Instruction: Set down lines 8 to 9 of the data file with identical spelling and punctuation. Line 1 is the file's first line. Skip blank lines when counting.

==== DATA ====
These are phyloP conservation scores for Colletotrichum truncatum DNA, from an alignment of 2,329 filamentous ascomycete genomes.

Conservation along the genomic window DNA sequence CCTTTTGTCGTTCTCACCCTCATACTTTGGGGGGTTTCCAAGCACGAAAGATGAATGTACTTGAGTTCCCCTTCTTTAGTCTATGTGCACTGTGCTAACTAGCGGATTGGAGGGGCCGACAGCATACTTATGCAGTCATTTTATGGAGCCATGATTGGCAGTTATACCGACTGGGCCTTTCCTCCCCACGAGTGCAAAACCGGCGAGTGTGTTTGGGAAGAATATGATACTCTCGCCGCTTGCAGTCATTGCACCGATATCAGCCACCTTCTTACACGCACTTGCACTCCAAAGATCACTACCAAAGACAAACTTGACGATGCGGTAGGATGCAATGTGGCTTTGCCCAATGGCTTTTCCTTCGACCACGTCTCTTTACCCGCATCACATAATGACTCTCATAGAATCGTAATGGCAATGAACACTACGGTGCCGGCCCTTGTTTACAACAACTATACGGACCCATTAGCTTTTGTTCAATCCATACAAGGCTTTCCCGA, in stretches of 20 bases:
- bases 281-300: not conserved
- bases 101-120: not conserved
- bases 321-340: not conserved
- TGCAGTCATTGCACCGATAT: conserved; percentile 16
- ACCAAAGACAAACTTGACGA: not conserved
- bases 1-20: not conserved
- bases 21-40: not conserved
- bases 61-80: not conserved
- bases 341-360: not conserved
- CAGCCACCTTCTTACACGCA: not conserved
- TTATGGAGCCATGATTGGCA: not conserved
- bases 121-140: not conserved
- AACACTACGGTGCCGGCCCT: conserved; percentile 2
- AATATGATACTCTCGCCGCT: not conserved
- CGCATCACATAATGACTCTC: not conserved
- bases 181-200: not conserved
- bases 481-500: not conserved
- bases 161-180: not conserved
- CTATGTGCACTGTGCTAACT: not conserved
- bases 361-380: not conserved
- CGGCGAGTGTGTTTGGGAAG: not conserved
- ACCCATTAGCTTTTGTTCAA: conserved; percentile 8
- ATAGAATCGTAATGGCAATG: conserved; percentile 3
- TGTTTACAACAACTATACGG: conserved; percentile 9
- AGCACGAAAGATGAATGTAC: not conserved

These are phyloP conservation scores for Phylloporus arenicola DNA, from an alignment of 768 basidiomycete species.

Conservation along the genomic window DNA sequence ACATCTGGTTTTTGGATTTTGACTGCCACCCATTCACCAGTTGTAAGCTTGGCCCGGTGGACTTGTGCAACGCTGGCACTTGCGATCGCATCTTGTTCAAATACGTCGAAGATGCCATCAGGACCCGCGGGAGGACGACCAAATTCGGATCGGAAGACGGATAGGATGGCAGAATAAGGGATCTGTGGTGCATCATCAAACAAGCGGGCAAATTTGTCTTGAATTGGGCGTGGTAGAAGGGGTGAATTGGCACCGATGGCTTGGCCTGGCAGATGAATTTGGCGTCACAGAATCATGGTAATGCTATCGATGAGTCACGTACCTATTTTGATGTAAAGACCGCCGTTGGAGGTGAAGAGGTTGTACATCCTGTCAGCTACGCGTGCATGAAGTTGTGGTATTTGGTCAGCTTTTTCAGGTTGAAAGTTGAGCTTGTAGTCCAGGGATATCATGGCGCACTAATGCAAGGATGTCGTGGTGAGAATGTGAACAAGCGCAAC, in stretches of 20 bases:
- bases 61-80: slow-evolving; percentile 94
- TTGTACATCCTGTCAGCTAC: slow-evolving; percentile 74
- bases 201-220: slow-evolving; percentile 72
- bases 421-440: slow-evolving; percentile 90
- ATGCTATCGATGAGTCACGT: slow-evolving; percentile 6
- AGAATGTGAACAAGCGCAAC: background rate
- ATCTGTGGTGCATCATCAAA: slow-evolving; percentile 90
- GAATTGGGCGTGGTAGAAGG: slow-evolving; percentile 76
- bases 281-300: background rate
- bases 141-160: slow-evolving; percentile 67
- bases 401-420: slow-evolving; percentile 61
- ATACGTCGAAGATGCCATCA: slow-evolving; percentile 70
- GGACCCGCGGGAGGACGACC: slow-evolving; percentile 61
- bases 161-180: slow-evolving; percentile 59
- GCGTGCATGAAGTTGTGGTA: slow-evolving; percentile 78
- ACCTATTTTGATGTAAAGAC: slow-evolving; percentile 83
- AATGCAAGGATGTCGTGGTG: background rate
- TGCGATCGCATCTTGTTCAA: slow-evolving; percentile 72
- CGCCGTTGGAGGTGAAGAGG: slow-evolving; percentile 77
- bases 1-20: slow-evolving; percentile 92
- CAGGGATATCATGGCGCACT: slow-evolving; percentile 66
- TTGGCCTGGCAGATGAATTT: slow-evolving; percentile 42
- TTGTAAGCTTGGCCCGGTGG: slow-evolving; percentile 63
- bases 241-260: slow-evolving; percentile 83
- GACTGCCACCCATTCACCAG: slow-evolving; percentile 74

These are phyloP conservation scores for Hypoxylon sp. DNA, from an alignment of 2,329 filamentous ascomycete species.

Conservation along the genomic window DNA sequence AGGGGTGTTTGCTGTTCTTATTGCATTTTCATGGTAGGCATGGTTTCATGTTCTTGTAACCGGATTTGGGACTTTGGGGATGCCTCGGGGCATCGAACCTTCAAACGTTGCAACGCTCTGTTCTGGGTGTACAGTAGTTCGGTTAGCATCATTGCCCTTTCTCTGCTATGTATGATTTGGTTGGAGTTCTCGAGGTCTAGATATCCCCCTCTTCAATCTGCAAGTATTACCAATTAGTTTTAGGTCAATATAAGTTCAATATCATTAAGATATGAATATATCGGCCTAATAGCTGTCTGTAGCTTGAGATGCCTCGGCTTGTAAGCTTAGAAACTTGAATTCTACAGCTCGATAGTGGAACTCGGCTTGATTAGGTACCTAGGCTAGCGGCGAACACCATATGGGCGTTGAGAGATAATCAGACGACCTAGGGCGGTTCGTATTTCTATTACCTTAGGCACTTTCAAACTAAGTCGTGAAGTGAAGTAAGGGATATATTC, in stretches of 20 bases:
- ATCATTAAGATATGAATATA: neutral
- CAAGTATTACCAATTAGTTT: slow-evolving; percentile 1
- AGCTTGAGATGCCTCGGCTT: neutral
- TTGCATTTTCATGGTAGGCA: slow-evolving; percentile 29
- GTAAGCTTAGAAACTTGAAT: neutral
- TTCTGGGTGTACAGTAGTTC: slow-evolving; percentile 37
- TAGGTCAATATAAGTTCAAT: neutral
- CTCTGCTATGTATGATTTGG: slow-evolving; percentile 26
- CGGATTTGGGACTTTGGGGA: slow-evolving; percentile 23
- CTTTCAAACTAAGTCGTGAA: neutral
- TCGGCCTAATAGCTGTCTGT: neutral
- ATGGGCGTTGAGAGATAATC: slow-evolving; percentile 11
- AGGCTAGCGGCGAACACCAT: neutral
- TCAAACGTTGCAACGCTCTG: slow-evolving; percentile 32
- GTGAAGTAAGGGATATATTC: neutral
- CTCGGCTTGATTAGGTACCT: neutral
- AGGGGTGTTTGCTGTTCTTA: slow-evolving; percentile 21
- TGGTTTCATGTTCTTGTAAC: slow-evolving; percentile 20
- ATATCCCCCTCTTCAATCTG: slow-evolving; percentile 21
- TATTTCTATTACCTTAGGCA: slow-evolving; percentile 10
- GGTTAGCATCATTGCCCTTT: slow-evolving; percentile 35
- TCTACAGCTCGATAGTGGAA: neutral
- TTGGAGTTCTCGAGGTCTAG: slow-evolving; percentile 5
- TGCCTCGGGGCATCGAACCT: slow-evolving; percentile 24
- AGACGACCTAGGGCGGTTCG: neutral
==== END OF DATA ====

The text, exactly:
- bases 1-20: not conserved
- bases 21-40: not conserved